He says Bill Clinton "maintained the Democrats' commitment to human rights." Is he implying that the Republican Party has no commitment to human rights? How does he know that? How does he know that the Democrats do? Clinton reluctantly signed the welfare reform bill, but only after Dick Morris convinced him that he would never be re-elected in 1996 without signing it.
Last, Mr. Anderson refers to the Republicans' Southern strategy of "exploiting race for political advantage." How exactly does this work? Where could one research this topic?
I'm sure Mr. Anderson is sincere in his beliefs and opinions about politics. Wouldn't it be interesting to know how he formed them?
J. B. Luther
Plane Ol' Copies
Creatively challenged: I guess I'll just have to see the other works by Vija Celmins ["Picture in Picture," by John Devine, February 6]. The painting shown in the review is an exact copy of an original photograph of a B-17 (not B-29) Flying Fortress that was damaged during a mission over Europe sometime in 1943. It was rammed by a German fighter plane while being attacked. Believe it or not, the plane made it back to its base.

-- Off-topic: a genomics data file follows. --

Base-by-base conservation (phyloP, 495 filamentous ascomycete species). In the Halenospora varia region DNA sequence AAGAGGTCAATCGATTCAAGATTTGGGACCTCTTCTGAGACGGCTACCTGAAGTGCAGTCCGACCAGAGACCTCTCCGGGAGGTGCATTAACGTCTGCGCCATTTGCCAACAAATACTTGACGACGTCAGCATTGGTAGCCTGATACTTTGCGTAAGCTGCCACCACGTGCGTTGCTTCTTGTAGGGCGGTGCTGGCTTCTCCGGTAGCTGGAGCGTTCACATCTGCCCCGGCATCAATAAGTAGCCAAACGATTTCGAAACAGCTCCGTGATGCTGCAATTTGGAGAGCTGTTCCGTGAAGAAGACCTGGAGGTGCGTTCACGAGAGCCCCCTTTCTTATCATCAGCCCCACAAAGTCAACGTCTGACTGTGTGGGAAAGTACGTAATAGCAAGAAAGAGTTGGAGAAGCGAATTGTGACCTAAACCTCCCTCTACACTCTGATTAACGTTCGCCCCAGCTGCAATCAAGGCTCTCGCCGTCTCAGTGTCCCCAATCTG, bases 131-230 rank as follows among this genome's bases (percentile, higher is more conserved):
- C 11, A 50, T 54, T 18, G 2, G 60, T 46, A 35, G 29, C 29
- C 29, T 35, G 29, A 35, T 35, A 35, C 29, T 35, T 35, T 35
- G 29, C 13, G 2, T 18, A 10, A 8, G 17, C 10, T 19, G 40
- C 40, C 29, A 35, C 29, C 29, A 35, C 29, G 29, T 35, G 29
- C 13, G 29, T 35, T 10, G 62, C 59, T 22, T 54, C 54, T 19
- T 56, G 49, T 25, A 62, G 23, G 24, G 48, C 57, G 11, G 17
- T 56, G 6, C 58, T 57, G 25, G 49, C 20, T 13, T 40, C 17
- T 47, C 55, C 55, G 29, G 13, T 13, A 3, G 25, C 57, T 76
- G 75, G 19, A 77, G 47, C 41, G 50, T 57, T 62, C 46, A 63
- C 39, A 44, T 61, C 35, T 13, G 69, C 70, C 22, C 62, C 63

The original photo is a tribute to the plane's strength and a crew's determination to survive. Even though the copy is a good rendition, to me it is still lazy art. Nothing was changed. There was no original thought to it. I did the same in junior high and high school with some of my favorite photos. I appreciated the photographer's work and didn't slap my signature to it. It wasn't mine.
The same could be said for this work. I guess I have to see her other works to gauge a better opinion. Copying pictures and calling it your original work doesn't cut it with me. Sorry.
Eating Her Words
Menu mayhem: I read with disbelief your review of Boulevard Bistrot ["Teachings of the Pope," by Robb Walsh, February 13]. I've eaten there on many unfortunate occasions and have never left satisfied or even in the belief that a single person -- employee or management -- gave a happy damn about my satisfaction with the dining experience.